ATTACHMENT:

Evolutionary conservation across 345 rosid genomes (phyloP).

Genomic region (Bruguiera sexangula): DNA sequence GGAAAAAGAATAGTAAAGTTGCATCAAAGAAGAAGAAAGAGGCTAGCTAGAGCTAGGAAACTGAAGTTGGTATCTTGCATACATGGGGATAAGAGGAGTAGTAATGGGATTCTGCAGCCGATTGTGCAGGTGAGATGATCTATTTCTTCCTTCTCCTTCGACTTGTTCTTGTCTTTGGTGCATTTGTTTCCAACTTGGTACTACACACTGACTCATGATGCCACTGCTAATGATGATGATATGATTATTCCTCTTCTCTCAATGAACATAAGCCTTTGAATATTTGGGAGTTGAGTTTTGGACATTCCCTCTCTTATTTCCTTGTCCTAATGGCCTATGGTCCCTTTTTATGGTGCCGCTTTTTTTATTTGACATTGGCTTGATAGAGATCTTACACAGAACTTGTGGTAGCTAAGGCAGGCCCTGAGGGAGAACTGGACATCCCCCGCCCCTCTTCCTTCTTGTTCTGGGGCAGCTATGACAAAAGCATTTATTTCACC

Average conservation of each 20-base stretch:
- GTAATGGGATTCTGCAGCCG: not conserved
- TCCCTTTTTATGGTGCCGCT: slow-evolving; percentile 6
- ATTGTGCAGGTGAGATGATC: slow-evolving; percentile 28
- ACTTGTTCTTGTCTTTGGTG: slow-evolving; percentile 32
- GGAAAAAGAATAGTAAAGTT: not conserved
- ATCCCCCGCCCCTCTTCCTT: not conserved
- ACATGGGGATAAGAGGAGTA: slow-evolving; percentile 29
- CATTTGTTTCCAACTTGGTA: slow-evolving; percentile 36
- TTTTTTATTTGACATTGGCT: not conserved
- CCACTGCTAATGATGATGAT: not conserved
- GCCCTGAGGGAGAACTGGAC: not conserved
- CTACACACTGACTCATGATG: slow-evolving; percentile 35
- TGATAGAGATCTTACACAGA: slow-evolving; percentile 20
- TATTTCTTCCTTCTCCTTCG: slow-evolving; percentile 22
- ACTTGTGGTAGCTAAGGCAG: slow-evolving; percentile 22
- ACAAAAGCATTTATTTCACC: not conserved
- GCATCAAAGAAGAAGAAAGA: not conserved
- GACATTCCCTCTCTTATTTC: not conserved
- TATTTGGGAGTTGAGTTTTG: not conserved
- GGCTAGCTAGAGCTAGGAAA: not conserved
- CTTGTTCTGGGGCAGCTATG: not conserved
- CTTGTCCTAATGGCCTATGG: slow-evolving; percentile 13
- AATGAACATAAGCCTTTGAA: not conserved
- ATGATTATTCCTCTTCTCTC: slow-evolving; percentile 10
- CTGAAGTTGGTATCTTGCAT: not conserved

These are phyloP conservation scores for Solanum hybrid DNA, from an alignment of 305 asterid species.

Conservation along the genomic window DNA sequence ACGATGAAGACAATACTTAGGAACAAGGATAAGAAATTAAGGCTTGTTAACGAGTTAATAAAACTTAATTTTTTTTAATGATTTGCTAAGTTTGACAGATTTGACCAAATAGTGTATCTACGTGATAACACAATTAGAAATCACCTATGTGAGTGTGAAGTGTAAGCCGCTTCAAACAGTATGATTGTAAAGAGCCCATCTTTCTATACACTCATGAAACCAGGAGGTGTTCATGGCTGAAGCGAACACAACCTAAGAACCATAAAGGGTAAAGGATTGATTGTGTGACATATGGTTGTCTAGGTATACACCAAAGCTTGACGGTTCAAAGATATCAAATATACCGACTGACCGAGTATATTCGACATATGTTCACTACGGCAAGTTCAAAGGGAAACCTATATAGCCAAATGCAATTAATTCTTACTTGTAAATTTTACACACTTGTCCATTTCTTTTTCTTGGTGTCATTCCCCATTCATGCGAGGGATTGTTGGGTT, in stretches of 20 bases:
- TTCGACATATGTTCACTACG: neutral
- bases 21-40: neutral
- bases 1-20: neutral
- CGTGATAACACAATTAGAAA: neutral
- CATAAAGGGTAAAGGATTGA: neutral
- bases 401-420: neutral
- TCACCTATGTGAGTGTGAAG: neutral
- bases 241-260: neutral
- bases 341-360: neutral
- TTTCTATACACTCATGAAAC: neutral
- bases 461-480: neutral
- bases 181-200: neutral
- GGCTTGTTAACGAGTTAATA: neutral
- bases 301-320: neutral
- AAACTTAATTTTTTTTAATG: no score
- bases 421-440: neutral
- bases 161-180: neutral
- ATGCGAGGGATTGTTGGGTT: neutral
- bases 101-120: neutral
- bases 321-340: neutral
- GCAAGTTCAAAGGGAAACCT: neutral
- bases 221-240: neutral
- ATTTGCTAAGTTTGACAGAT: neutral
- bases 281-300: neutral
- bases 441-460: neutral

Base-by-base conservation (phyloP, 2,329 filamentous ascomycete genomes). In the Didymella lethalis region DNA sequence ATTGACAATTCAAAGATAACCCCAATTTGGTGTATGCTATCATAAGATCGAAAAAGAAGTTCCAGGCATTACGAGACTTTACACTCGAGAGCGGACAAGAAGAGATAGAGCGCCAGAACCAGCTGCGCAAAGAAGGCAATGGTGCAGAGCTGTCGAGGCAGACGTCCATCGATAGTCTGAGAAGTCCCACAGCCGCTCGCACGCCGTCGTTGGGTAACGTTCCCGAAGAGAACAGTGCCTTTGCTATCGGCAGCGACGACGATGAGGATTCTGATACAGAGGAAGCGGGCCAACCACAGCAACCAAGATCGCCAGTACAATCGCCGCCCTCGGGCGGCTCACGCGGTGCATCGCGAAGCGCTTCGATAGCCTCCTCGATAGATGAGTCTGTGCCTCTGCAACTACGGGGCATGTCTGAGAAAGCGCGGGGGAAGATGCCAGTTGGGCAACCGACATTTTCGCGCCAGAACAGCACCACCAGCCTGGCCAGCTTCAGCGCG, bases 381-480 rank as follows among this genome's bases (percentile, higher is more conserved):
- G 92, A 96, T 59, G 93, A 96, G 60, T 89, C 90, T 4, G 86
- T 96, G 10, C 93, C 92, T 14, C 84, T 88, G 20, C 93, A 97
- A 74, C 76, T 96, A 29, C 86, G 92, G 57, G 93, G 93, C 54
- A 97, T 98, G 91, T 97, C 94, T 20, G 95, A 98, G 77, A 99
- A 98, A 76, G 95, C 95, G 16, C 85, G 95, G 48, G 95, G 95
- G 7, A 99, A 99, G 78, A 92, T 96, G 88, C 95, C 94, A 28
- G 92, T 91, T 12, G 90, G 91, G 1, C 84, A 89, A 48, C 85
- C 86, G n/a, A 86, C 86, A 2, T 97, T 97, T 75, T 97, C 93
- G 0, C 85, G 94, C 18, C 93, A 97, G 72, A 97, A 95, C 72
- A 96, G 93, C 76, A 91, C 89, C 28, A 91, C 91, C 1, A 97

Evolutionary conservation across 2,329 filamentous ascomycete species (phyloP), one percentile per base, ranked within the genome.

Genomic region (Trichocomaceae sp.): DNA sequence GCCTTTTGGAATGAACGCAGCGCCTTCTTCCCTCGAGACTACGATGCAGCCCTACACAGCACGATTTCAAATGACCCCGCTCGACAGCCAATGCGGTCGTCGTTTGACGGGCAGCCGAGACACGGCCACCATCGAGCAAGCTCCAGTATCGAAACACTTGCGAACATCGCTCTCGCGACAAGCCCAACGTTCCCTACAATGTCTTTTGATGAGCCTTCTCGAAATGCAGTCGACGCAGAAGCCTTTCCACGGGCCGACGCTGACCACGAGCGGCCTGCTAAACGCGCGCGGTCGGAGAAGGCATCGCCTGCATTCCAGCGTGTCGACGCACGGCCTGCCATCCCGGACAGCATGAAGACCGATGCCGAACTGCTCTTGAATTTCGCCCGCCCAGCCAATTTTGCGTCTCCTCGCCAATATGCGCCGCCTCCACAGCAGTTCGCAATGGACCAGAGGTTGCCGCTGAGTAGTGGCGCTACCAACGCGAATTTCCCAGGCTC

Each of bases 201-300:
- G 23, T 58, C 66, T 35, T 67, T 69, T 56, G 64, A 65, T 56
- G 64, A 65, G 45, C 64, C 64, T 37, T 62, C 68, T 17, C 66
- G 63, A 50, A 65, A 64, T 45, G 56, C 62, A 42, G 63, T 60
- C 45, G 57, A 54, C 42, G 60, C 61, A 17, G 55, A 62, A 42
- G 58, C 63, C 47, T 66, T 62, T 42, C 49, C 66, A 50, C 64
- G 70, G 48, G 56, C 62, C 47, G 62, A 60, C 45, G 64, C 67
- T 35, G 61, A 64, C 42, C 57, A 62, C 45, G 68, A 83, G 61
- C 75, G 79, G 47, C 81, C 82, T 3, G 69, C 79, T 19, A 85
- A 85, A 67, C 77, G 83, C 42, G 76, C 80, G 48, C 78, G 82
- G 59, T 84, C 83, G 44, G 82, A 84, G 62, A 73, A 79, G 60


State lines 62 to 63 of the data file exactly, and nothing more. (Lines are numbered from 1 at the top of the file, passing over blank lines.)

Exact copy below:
- G 7, A 99, A 99, G 78, A 92, T 96, G 88, C 95, C 94, A 28
- G 92, T 91, T 12, G 90, G 91, G 1, C 84, A 89, A 48, C 85